The Idar-Oberstein speciality fair for gemstones, pearls, jewellery and equipment not only reflects current trends, but also sets new ones. After all, the most important market players in the sector will come together here from 28 September to 1 October.
“With 3,200 trade visitors and 140 exhibitors the Intergem is a major event for the market, exerting considerable influence within its small but fine segment,” says the fair’s Managing Director, Kai-Uwe Hille. “Because the majority of the exhibitors have an international orientation, with some numbering amongst the most significant players in their field. Not only do they pick up on new trends, they also provide impetus for new developments with their high-quality range.”
The range of gemstones matching the trends in fashion is always extensive at Intergem. One example is the selection of Paraiba tourmalines in breath-taking colours from the Kirschweiler-based gemstone cutters Paul Wild. The company operates its own mines in Brazil and Africa, enabling it to present a remarkable range of these rarities. “Each site has its own personality,” says CEO Markus Wild, describing his range of these highly-coveted gemstones. “Paraibas from Brazil feature electric-tropical blue hues, as well as being available in a broad palette of colours, including fuchsia and violet, with a wide spectrum of blue and green shades. Paraibas from Mozambique feature a more sky-blue colour.”
The gemstone manufacture Constantin Wild also presents sparkling Paraiba tourmalines in bold colours. “The expressive colour spectrum is the result of trace elements of copper. The dual refraction also enhances the radiance of the Paraiba tourmalines,” explains Managing Director Constantin Wild. “For me, the glowing neon colours symbolise a positive lifestyle.”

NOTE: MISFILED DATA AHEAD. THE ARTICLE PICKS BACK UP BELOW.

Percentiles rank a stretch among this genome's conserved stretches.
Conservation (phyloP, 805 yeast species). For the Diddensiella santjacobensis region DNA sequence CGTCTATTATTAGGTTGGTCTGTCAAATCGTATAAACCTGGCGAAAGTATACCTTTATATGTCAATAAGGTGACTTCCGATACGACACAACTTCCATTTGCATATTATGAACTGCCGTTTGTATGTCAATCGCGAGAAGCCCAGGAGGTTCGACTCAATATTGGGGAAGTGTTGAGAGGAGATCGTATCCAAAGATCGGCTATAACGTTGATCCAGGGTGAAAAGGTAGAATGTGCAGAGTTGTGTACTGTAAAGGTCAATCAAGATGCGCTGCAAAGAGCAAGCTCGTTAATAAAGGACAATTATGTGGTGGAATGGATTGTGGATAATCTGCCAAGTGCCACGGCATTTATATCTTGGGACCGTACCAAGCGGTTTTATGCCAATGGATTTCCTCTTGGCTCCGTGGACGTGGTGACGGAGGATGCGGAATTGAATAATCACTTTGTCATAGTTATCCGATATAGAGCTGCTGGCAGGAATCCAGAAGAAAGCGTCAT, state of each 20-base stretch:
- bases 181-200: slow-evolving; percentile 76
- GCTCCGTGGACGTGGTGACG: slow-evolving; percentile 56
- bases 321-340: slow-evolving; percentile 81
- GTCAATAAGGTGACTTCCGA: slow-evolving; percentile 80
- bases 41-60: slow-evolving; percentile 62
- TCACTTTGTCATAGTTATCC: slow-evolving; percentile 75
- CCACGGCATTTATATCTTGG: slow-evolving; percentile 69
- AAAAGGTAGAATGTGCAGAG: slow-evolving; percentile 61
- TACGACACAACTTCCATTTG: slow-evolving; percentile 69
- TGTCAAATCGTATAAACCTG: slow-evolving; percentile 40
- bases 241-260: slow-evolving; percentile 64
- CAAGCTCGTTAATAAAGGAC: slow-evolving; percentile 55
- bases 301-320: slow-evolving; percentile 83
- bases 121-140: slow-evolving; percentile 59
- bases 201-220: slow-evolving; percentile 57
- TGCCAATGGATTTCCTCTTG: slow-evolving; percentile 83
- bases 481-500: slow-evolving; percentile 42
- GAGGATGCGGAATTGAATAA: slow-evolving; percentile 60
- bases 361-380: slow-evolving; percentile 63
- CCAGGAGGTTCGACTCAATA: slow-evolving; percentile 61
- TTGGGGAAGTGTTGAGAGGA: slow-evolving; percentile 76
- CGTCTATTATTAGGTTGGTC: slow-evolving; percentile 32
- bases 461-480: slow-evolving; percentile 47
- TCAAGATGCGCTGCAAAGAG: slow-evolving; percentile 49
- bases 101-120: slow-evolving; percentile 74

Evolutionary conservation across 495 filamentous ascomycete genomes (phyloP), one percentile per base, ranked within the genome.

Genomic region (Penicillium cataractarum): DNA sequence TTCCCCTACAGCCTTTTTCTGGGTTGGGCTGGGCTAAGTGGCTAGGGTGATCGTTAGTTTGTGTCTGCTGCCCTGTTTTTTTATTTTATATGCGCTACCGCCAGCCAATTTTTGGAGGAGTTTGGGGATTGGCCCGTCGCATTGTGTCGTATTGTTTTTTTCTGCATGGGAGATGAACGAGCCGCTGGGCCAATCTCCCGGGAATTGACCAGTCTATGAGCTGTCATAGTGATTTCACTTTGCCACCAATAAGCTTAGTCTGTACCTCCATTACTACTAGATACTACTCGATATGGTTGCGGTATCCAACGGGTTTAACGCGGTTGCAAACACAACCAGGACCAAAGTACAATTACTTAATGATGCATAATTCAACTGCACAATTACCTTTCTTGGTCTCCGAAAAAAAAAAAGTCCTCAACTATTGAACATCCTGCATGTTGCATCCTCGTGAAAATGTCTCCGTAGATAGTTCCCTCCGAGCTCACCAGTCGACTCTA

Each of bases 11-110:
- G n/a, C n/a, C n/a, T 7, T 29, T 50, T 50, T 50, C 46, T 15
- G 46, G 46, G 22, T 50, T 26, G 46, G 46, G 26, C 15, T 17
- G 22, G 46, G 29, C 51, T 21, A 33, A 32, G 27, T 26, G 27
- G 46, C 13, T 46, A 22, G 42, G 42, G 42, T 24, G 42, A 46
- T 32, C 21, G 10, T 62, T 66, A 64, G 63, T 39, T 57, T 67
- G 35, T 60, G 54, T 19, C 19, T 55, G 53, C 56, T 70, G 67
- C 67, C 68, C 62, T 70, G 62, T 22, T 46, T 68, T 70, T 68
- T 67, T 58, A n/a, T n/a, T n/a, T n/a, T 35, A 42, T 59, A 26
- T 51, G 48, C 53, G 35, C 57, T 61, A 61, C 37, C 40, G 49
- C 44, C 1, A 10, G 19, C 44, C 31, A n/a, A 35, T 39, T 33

Nicole Ripp, Managing Director of Groh + Ripp, also offers exquisite gemstones to match the trends: “The new Pantone colours in particular are certainly a topic – the colour of the year is Ultra Violet. This is a dramatic shade of purple that expresses originality, inventiveness and visionary thinking,” the gemmologist says. “Stones featuring this colour are amethyst, spinel, ametrine, tanzanite, kunzite and sapphire.” Paraibas in all sought-after colour nuances are also one of the major strengths of the family-run company.
Visitors to Intergem 2018 can also find a unique range of gemstone jewellery. Hans-Joachim Becker, Managing Director of Richard Hans Becker, says: “Fashion trends come and go. Rarities are always in demand. Quality and beauty are key here. And these are the defining features of the fascination for coloured gemstones.” According to the coloured gemstone jewellery specialist, customers are placing increasing emphasis on owning genuine rarities. Becker: “In the online era, coloured gemstone jewellery offers jewellers an incredible opportunity to make their mark.”
Albert Ruppenthal, proprietor of the eponymous company in Idar-Oberstein, reports on a further trend: “Our mother-of-pearl and onyx mandalas are currently very popular with goldsmiths.” A further speciality in Idar-Oberstein is jewellery tailored to customer specifications, such as that offered by the company Pauly The Art of Carving. “One Idar-Oberstein trend is luxury cuff-links and tuxedo sets,” says Florian Pauly. “These items are tailored to the requests of the customers. For example, the customer’s dog, car, or replicas of popular comic figures can be immortalised in gemstones.”